The Handoff: Your Week in Cardiology News - 10/21/16

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The Handoff is a weekly roundup of cardiology news covering various developments in subspecialties, as well as pharmaceutical industry, association, and society news.

  • The New England Journal of Medicine is hosting a web event summit April 3-4, 2017, titled “Aligning Incentives for Sharing Clinical Trial Data,” and as a lead up will also sponsor the SPRINT Data Analysis Challenge to show how clinical trial data can directly affect advances in human health. NEJM encourages clinicians to analyze the SPRINT clinical trial dataset and “identify a novel scientific or clinical finding to advance medical science.” To learn more and to register for the challenge, visit Call for Entries: SPRINT Data Analysis Challenge.

  • The NIH has established a Nutrition Research Task Force to develop and guide the first strategic plan for nutrition research, which will help to identify gaps and opportunities for research, and will install an advisory group to help with implementation.

  • The FDA has concluded that the potential faulty monitoring device, Alere INRatio, did not significantly affect the ROCKET-AF trial results. This device was used to monitor warfarin therapy in the control group of the study, the results of which provided primary data that led to the approval of rivaroxaban in 2011. The agency has concluded that rivaroxaban is a safe and effective alternative to warfarin in patients with atrial fibrillation.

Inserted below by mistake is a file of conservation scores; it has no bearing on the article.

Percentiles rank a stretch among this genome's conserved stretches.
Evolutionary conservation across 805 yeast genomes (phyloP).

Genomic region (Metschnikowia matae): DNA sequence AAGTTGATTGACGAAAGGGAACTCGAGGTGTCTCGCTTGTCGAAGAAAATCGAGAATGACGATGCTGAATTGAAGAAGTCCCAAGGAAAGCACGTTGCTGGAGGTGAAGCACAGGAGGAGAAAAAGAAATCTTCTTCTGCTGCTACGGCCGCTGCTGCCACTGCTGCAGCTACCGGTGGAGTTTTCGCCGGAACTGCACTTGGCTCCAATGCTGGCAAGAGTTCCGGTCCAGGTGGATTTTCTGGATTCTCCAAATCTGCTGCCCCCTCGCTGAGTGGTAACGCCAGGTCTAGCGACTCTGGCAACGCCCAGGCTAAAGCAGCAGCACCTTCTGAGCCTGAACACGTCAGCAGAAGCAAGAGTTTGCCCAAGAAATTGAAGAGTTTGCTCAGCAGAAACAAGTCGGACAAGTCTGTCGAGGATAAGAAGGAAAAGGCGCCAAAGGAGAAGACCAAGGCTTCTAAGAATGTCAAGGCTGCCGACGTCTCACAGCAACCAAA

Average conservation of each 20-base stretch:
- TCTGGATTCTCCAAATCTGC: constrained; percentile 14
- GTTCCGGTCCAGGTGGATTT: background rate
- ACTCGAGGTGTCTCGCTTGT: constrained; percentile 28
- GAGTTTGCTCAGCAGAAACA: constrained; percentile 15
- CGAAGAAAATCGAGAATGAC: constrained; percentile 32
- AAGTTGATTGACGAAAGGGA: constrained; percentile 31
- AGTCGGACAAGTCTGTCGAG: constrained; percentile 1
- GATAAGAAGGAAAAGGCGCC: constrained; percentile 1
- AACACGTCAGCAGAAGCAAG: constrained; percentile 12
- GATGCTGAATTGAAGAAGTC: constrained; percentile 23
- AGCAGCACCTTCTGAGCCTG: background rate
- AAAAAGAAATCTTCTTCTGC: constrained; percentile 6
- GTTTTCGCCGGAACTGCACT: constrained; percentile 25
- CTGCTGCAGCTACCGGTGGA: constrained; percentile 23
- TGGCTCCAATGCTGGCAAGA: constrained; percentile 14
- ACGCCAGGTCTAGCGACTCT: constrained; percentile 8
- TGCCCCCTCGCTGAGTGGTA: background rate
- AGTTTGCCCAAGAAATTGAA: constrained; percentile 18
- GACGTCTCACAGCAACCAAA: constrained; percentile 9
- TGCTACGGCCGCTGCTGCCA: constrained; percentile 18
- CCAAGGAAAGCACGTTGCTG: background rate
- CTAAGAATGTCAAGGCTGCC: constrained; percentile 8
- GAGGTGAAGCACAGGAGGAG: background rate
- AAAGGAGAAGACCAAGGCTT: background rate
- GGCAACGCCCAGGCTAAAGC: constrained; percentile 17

• Patients with either implantable cardioverter defibrillators (ICDs) or cardiac resynchronization therapy defibrillators (CRT-Ds) manufactured by St. Jude Medical should immediately respond to any Elective Replacement Indicator alerts, as there is an active recall for premature battery depletion.

  • Data from a new healthcare cost analysis of the FIRE & ICE clinical trial showed that the cryoablation group used fewer postprocedure healthcare resources and underwent fewer repeat ablations compared to the radiofrequency group. The lower costs were evident in healthcare systems in Germany, the United Kingdom, and the United States.

  • American Heart Association (AHA) training will soon be available for CPR, first aid, and AED use for both first responders and the general public at an international training center in Beijing, China, thanks to a joint effort from the AHA and the China Social Assistance Foundation.

  • Results from a study published in Nature showed that cardiac muscle stem cells aid in the recovery of monkeys' hearts after a heart attack. The findings add to the case that pre-prepared matched cells could be used to treat human patients “without relying on the long process of reprogramming and differentiating the patient's own cells,” according to Sian Harding, director of the British Heart Foundation.

  • “[I]t appears that a variety of methods to lower cholesterol—several drugs and also diet—lower cardiovascular events, such as the chances of developing a heart attack,” wrote Deepak Bhatt, MD, MPH, in a blog post in reaction to meta-analysis results that showed both statin and non-statin approaches benefited lowering LDL cholesterol.

  • The AHA, Verily Life Sciences LLC, and AstraZeneca announced the winner of their joint One Brave Idea research award. Dr Calum MacRae was awarded $75 million to support his research on coronary heart disease.

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